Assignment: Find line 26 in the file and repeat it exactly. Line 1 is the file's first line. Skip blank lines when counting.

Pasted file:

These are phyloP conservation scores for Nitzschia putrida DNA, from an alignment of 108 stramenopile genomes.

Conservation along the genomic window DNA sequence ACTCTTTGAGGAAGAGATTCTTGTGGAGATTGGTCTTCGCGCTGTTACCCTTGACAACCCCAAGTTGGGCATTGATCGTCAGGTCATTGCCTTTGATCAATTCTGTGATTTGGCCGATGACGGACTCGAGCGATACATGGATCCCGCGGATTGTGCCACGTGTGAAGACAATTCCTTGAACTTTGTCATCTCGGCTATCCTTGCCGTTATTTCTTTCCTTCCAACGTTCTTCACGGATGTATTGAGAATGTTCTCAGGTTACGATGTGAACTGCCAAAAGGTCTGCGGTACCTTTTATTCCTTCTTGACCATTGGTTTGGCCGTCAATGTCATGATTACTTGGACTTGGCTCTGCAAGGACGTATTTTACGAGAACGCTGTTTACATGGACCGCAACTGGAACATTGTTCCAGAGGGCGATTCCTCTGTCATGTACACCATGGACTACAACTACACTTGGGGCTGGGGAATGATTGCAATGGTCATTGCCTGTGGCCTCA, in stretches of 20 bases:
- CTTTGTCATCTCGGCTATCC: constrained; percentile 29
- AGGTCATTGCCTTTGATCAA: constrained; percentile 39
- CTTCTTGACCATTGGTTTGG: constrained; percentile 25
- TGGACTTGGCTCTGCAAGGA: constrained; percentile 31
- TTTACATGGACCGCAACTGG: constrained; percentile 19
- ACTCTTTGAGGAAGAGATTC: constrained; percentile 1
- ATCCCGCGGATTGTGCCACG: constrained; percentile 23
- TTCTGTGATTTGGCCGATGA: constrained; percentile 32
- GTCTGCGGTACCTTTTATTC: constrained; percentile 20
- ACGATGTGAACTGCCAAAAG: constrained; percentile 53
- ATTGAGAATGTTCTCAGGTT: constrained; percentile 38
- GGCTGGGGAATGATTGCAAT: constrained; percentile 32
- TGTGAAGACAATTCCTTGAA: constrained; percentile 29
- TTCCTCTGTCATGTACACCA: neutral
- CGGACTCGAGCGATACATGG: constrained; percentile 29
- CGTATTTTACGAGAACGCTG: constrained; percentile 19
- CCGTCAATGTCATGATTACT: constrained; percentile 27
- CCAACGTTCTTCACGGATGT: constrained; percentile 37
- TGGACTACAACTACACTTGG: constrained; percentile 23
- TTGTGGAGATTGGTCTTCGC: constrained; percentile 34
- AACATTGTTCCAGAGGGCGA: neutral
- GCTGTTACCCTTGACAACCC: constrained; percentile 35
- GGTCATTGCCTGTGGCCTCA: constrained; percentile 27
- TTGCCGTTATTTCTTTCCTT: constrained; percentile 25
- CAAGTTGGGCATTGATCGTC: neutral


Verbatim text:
- TTGCCGTTATTTCTTTCCTT: constrained; percentile 25